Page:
In this world in redefinition, this Europe in a forced march toward liberalism, this France attached to its cultural or other exceptions, it was important that CGE equip itself with the structures, means and morale needed to cross with success, and profit from, these stormy seas.

The necessity to have the means to act on the scale of the world market wasn’t anything new for us. The creation of Alcatel NV and of GEC Alsthom is proof of that. I have indicated also that from early on the obligation to gain independence in the financial markets by increasing the company’s size had guided our actions. The necessary cohesion of the group thus became more and more essential, even if many clung to the idiosyncrasies traditionally cultivated in the subsidiaries.

The success of the group depended, when all is said and done, on its people, their motivation and their solidarity. I always made it a point to share and promote a few simple principles in leading and managing companies, as in all professional life. And I had the occasion to say so in addressing two young recipients of a prize awarded by the Académie des Sciences de Lyon. (Text Annexed.)

First comes work and effort, without which there is neither success nor personal satisfaction. Equally important is respect of others, which implies listening, receptiveness and delegation but without excluding the exercise of authority when circumstances require. Finally comes fairness, because it’s a universal moral requirement but also simply because it’s a recipe for being effective as long as men are injured by that which appears to them to be an injustice. These elementary principles should guide the conduct and attitude of all managers up and down the hierarchy—those of the superiors first because, borrowing the expression of Paul Valéry, “[a] boss is a man who needs others”—but it should also act as a guide for all employees regardless of their position. All in effect contribute to the same collective task—the development of their company. They must be conscious of that, understand the goals of the entity and the means available to attain them—in sum, subscribe to and participate in the common project.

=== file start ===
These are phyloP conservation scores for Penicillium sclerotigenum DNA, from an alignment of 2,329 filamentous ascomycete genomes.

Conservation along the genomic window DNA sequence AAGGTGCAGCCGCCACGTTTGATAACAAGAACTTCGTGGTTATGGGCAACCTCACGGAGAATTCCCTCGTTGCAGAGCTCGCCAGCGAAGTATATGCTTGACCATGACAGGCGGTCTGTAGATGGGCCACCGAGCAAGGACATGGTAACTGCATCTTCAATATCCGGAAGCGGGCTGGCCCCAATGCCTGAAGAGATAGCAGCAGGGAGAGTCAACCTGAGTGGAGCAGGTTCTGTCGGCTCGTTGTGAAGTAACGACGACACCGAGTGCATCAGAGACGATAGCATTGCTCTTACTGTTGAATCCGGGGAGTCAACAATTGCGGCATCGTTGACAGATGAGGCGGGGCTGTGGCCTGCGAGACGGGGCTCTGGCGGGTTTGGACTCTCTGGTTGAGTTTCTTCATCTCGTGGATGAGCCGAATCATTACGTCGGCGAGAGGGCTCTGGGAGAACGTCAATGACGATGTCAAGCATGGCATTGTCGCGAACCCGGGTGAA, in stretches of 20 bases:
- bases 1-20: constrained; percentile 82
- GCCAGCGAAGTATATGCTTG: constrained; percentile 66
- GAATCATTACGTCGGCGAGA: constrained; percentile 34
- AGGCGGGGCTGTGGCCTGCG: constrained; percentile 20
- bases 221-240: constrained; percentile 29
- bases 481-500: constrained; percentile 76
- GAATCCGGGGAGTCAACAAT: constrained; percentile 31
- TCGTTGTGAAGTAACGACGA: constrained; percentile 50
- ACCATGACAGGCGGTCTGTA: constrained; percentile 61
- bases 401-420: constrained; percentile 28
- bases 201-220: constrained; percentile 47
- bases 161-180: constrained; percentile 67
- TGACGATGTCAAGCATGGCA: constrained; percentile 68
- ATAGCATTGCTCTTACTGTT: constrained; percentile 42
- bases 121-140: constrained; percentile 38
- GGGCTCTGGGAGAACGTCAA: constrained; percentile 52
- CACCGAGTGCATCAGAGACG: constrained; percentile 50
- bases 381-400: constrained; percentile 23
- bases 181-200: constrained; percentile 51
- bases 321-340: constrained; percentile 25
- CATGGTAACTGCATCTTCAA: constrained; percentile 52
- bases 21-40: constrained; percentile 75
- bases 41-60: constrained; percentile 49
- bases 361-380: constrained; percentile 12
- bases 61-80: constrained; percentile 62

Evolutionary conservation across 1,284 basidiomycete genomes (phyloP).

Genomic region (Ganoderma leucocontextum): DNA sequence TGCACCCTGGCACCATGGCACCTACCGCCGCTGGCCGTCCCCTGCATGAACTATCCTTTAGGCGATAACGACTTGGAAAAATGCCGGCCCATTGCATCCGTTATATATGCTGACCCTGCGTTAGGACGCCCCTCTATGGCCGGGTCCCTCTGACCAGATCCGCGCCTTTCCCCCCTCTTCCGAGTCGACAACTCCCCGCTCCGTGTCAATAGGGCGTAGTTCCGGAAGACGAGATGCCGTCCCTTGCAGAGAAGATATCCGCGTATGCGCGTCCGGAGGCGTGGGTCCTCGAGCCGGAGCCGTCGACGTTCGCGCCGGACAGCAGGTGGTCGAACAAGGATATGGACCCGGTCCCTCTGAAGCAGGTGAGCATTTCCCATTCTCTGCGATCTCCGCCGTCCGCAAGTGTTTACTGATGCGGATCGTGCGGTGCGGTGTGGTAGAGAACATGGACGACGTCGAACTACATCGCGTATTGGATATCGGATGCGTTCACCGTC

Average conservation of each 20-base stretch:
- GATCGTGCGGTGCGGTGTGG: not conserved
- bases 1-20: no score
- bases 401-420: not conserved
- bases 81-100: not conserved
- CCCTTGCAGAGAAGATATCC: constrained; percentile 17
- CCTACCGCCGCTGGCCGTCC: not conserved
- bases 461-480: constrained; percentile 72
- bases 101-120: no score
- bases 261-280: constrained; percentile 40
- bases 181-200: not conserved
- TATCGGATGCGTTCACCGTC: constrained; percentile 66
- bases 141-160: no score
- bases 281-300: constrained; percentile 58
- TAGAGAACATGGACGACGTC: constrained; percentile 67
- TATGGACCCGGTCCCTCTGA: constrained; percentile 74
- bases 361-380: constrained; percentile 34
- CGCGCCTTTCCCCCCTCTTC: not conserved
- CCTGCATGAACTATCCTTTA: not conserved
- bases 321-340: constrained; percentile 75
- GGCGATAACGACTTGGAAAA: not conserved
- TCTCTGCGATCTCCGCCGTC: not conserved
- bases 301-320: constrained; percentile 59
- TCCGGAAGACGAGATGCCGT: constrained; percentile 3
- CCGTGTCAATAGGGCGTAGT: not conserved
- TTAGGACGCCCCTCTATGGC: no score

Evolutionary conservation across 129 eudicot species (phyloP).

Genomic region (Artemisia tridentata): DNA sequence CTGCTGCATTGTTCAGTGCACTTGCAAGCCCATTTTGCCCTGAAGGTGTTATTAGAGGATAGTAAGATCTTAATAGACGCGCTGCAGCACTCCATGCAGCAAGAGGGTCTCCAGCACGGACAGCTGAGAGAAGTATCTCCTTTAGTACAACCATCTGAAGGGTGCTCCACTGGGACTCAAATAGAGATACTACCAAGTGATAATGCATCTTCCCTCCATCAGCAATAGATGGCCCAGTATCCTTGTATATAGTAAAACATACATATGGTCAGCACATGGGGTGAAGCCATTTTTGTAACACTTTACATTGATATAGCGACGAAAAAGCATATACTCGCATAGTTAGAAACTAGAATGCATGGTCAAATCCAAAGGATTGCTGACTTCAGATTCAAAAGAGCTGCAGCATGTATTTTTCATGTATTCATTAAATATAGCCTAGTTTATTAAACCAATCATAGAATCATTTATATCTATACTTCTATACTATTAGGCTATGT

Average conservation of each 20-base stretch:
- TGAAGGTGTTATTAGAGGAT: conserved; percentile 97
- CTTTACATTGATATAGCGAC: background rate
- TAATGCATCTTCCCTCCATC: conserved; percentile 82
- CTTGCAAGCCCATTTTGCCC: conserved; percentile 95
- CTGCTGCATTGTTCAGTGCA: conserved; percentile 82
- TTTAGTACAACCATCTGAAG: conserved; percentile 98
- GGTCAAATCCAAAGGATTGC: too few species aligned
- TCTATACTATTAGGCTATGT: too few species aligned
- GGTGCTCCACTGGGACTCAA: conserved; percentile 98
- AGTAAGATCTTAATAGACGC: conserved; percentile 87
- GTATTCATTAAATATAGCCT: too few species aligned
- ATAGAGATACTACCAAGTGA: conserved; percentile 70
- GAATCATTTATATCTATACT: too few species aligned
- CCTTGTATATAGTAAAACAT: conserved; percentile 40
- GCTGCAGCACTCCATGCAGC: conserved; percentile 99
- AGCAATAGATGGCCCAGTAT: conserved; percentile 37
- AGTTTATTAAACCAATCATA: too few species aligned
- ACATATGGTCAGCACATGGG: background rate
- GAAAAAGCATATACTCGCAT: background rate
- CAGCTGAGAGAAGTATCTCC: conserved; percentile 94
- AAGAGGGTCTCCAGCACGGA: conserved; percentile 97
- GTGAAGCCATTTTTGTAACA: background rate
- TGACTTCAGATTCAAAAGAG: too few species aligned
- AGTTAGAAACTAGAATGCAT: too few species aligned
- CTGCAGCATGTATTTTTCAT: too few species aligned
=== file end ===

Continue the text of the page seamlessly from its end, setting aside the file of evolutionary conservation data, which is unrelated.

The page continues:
I made it a point as early as 1987 to focus the group’s human relations department in that direction, giving priority to Alcatel for reasons of urgency. In that sector it was necessary to rally and bring closer together subsidiaries located in many countries and spread out over five continents, often with a brilliant history and strong traditions, in order to raise a common challenge.